Publication on a new entity of events as part of ANTI Festival, where the artists shortlisted for the International Prize of Live Art present their work.
In English and Finnish.
Considering how blackness is imagined in and through performance, the contributors address topics including flight as a persistent theme in African American aesthetics, the circulation of minstrel tropes in Liverpool and in Afro-Mexican settlements in Oaxaca, and the reach of hip-hop politics as people around the world embrace the music and dance.
Part of the Library of Performing Rights (P3041)
They were the bestselling singles band in the world. They had awards, credibility, commercial success and creative freedom. Then they deleted their records, erased themselves from musical history and burnt their last million pounds in a boathouse on the Isle of Jura. And they couldn't say why. Wildly unauthorised and unlike any other music biography, THE KLF is a trawl through chaos on the trail of a beautiful, accidental mythology.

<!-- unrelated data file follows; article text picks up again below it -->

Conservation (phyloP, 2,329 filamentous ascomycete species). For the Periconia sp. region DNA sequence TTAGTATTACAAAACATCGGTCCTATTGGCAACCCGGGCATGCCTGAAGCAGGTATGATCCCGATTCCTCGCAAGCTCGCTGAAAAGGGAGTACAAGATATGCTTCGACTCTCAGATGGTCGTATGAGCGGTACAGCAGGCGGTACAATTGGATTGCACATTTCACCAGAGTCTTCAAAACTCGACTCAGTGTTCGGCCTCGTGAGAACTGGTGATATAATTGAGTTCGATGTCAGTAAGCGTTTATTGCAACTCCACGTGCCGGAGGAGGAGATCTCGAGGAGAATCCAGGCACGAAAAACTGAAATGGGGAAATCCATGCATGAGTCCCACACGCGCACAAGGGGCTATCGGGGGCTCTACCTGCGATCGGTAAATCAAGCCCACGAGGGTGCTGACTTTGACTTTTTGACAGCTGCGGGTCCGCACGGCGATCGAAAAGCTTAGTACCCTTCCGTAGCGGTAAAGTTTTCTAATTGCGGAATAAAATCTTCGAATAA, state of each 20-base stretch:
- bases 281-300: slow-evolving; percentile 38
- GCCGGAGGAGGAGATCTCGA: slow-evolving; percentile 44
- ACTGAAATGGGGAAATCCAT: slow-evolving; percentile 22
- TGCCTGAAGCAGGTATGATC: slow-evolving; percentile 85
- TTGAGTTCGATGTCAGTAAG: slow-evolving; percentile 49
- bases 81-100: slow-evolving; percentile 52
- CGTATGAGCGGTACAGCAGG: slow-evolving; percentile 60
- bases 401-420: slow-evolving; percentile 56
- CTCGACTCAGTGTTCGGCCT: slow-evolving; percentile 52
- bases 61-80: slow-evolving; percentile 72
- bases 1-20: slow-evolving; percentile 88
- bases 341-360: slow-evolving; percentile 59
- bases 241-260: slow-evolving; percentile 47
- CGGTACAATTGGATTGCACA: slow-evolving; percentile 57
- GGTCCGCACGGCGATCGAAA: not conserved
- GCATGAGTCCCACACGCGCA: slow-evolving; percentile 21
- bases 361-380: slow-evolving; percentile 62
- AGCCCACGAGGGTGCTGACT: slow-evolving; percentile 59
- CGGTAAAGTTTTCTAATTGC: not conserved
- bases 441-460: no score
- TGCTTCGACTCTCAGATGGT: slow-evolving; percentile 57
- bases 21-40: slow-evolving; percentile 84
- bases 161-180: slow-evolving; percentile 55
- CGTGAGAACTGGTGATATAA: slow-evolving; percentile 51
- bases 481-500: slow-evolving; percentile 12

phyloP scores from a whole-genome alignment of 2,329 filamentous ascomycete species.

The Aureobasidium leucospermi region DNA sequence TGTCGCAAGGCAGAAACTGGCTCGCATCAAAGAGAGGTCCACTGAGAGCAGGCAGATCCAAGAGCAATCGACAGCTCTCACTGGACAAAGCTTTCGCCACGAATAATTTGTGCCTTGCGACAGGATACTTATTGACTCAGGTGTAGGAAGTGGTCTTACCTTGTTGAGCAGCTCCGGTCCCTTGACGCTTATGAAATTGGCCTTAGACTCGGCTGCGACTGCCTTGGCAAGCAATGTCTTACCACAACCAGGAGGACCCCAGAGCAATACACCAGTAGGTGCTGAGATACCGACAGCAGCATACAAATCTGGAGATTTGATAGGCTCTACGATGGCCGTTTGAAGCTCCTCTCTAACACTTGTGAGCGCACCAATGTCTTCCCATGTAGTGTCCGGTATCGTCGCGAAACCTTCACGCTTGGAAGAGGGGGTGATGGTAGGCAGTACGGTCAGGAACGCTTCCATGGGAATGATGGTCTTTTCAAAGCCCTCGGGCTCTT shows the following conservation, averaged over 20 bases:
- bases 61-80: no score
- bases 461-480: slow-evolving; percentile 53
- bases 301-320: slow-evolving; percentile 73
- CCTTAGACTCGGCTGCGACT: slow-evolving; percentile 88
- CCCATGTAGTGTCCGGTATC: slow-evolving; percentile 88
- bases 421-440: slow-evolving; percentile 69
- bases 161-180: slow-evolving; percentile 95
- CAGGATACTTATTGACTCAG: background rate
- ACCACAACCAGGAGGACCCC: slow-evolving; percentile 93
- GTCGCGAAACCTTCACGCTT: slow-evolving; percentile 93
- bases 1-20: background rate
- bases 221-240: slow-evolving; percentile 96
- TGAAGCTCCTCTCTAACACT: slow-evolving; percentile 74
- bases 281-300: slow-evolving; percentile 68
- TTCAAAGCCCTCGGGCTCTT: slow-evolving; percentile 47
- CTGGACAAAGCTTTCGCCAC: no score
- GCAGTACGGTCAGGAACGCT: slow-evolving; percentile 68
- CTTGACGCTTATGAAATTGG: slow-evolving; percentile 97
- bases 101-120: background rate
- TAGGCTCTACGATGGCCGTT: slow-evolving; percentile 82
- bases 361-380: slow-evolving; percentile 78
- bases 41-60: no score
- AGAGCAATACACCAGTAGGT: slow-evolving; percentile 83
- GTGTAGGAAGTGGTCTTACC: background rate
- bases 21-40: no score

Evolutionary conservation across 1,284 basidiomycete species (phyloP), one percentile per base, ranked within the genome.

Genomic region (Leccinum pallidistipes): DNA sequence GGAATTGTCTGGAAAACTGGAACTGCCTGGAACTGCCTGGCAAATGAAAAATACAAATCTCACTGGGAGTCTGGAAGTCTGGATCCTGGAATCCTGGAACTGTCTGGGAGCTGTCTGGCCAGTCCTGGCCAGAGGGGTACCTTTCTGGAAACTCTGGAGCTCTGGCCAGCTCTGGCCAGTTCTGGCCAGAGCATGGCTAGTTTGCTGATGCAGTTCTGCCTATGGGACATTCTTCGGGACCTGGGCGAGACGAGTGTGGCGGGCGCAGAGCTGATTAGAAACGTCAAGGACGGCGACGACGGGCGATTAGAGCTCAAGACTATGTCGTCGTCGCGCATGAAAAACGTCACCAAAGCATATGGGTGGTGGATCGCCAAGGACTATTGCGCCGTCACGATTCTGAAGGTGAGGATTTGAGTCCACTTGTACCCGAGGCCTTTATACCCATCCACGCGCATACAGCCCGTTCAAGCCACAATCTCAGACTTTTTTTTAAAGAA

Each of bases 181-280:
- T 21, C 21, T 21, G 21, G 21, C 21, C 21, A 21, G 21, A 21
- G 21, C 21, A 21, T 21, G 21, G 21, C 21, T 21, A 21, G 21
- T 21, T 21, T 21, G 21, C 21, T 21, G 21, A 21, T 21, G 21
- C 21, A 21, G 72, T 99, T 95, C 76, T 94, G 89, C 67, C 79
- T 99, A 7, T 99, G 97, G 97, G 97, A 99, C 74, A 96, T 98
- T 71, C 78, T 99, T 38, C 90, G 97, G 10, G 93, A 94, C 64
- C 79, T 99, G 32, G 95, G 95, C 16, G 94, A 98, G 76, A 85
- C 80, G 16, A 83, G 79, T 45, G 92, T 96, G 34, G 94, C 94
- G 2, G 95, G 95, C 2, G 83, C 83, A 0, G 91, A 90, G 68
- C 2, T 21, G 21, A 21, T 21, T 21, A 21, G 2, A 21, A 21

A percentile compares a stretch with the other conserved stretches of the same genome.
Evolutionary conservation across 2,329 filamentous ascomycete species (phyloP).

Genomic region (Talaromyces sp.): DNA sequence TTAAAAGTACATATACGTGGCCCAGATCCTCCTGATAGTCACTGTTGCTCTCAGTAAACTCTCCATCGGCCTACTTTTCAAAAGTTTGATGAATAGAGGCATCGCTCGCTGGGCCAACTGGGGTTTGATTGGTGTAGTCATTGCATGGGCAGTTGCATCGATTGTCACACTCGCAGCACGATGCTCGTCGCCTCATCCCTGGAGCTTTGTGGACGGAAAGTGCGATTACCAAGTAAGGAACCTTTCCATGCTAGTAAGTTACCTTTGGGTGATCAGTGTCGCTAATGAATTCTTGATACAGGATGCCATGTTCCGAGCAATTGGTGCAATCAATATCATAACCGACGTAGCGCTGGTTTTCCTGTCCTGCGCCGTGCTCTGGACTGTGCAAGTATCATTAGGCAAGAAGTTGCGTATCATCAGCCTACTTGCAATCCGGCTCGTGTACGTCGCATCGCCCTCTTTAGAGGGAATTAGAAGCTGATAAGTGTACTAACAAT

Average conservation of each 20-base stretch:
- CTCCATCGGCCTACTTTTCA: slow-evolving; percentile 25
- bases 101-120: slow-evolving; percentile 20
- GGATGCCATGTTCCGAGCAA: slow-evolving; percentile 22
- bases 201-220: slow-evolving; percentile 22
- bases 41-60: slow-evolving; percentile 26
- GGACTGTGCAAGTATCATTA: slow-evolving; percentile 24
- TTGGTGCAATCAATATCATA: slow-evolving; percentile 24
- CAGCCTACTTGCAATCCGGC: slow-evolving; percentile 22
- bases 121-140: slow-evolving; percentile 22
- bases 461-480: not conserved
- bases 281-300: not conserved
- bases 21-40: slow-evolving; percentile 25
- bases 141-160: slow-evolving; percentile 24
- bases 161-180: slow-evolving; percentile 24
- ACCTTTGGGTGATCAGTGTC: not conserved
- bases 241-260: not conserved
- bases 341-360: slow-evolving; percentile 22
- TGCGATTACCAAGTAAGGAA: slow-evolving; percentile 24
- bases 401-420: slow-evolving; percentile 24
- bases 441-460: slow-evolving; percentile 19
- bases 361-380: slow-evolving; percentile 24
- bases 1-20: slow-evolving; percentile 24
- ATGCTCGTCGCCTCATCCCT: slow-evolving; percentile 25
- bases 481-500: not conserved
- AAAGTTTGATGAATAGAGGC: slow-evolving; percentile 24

Drawing on more than ten years of ethnographic research in and around New York City, the book offers a kaleidoscope of subjects and stories that address how race is negotiated in today's world-including tales of book-vending numerologists, urban conspiracy theorists, corrupt police officers, mixed-race neo-Nazis, and gospel choirs forbidden to catch the Holy Ghost.
Part of the Library of Performing Rights (LPR) (P3041).
Interviewing DJs, party hosts, producers, musicians, artists, and dancers, Lawrence illustrates how the relatively discrete post-disco, post-punk, and hip hop scenes became marked by their level of plurality, interaction, and convergence. He also explains how the shifting urban landscape of New York supported the cultural renaissance before gentrification.
This book writes explores the South Asian music scene within the study of race and identity uncovering the crucial role its expressions – from Hip-hop, Qawwali and Bhangra through Soul, Indie and Jungle – have played in a new urban cultural politics.